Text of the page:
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Body
Dictionaries
The Lexham Bible Dictionary
Body
Body Refers to a person’s physical body or to the Church (in the figurative sense of the “body of Christ”). For further details, see these articles: Body of Christ; Resurrection; Spiritual Body.
The Anchor Yale Bible Dictionary
Body
BODY. The word for body (Gk sōma (σωμα)) appears in a number of theologically significant contexts in the NT. Consequently, it is important to note this usage and to seek its antecedents in the Jewish and Hellenistic world of the time.A. OT and JudaismB. Greek/Hellenistic WorldC. The NT1. Body and
Baker Encyclopedia of the Bible
Body
Body. Term used biblically in several different ways, including certain metaphorical or theological expressions. Many of the biblical references illustrate special features of Hebrew thought about human life.
The International Standard Bible Encyclopedia, Revised
Body
Body. The concomitant relation of form to being is fundamental to the biblical concept of the body. Man is viewed as a psychophysical unity in which, contrary to Greek philosophy and to some modern psychology, the body is not separated from the spiritual aspect of man. I. OT II. NT III. Related Concepts
Tyndale Bible Dictionary
Body
BODY Term used biblically in several different ways, including certain metaphorical or theological expressions. Many of the biblical references illustrate special features of Hebrew thought about human life.In the Old Testament The OT writers used a number of Hebrew words translated “body” in English
The HarperCollins Bible Dictionary (Revised and Updated)
Body
body, the physical aspect of human beings and animals. The term can sometimes refer to a corpse or carcass (Lev. 21:11; Deut. 21:1–3; Josh. 8:9; 1 Kings 13:25; Mark 15:43; Luke 17:37; 24:3, 23; Acts 9:40; Heb. 13:11; Jude 9), but it is most often used simply to refer to a person’s physical being (e.g.,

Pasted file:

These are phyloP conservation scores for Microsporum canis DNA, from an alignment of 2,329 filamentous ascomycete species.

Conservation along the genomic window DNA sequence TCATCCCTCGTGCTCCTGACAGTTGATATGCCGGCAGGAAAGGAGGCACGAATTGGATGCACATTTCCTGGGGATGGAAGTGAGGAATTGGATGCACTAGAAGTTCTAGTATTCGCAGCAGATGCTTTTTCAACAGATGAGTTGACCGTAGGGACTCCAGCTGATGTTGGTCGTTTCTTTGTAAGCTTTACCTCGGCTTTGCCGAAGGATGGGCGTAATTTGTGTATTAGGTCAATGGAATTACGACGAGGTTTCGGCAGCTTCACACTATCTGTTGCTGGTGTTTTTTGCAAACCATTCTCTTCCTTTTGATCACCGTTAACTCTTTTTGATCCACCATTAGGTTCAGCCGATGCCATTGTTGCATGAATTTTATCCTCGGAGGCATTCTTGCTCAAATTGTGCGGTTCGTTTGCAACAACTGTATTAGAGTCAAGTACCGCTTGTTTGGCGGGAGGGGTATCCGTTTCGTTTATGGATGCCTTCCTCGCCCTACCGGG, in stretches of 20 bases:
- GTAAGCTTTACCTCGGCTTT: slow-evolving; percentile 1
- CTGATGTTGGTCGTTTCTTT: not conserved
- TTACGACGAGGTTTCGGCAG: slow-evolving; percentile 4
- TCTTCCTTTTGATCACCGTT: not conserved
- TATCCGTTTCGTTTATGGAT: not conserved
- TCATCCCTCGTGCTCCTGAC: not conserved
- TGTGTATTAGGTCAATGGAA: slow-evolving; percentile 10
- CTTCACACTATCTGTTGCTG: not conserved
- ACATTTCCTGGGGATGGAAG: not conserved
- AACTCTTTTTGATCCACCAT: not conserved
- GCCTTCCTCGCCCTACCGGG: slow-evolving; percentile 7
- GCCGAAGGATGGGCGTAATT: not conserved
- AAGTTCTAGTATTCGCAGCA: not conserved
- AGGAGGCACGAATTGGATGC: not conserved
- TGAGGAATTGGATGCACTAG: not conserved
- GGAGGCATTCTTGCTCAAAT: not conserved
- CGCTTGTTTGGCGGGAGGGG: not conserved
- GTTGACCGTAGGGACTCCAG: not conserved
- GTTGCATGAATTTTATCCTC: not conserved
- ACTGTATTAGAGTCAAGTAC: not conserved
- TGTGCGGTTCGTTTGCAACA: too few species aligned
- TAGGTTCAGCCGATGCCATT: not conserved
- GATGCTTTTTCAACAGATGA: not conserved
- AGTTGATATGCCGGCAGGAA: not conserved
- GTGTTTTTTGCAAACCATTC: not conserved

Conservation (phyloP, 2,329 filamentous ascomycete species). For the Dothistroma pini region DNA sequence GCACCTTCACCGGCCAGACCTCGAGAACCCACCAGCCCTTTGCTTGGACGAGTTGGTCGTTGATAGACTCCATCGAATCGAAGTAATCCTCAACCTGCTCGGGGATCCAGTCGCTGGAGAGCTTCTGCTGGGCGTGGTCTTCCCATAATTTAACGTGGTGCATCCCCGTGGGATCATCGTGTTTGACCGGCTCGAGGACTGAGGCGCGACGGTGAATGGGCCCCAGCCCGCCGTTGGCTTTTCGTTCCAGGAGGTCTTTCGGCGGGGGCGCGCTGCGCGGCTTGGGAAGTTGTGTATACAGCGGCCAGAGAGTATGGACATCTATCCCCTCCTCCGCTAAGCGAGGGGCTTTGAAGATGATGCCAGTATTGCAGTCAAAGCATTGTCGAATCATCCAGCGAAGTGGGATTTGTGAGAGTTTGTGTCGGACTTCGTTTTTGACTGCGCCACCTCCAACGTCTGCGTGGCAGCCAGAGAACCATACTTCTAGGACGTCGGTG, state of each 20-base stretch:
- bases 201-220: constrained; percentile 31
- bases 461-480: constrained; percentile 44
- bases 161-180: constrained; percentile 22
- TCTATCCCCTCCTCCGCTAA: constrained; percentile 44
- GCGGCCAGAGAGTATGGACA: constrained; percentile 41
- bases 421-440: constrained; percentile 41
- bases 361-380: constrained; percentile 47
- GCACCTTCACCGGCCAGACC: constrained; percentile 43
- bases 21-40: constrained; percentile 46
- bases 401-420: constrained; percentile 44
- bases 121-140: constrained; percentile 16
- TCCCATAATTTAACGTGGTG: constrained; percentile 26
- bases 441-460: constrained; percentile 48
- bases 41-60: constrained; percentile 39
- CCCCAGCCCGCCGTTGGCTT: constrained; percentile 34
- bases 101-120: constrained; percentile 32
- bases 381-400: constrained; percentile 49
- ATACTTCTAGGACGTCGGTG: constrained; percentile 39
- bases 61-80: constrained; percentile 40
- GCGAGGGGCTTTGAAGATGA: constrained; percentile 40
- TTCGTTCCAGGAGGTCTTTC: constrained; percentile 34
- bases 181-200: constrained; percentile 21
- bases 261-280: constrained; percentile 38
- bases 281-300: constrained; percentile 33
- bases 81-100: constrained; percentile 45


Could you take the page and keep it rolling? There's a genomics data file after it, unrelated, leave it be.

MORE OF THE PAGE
The Wycliffe Bible Encyclopedia
Body
BODY. In the KJV no less than 14 Heb. words are translated “body” in the OT. But most of these indicate a part of the body. Five of them literally mean “back.” A common one, beten, means “belly” or “womb.” Another refers to the “thigh.” Still another describes the body as a “sheath.” Another word means
The New Bible Dictionary, Third Edition
Body
BODY. The principal Hebrew words translated ‘body’ are gewiyyâ, used primarily of a ‘corpse’, though also of the living human body (Gn. 47:18), and bāsār, which means *‘flesh’. Contrary to Greek philosophy and much modern thought, the emphasis in Hebrew is not on the body as distinct from the soul
Eerdmans Dictionary of the Bible
Body
BodySemitic thought made no clear distinction between the physical and spiritual or psychological aspects of human existence, hence the OT contains no word which connotes “body” in the modern understanding of the term. Heb. bākār, “flesh,” which designates basically the whole exterior being of a person
Eerdmans Bible Dictionary
Body
Body (Heb. bāśār, gewiyyâ Gk.sárx, sṓma). † Semitic thought made no clear distinction between the physical and spiritual or psychological aspects of human existence, hence the Old Testament contains no word which connotes “body” in the modern understanding of the term. Heb. gewiyyâ, which
Dictionary of Paul and His Letters
Body
BodyThe term sōma (“body”) occurs in the Pauline letters a total of ninety-one times, with a rich diversity of meanings. The bulk of the references to sōma in the Pauline letters are expressions of the body/member(s) analogy, particularly as an image of a Christian congregation (notably in Rom 12:4–5;
The New Unger’s Bible Dictionary
Body
BODY. The lowest part of man as a triune being, in which his soul and spirit reside (1 Thess. 5:23). In the body of a redeemed man the Holy Spirit dwells (1 Cor. 6:19; 2 Pet. 1:13–14), and his body is said to be peculiarly God’s property (1 Cor. 6:20). Its members are to be yielded unto God as instruments
Trunk
TRUNK (Heb. ˓iqqēr). In 1 Sam. 5:4 it is recorded that the image of Dagon was miraculously overthrown, his hands and head cut off, and only the trunk (“body” NIV) left. This was to prove to the Philistines the utter helplessness of their god.
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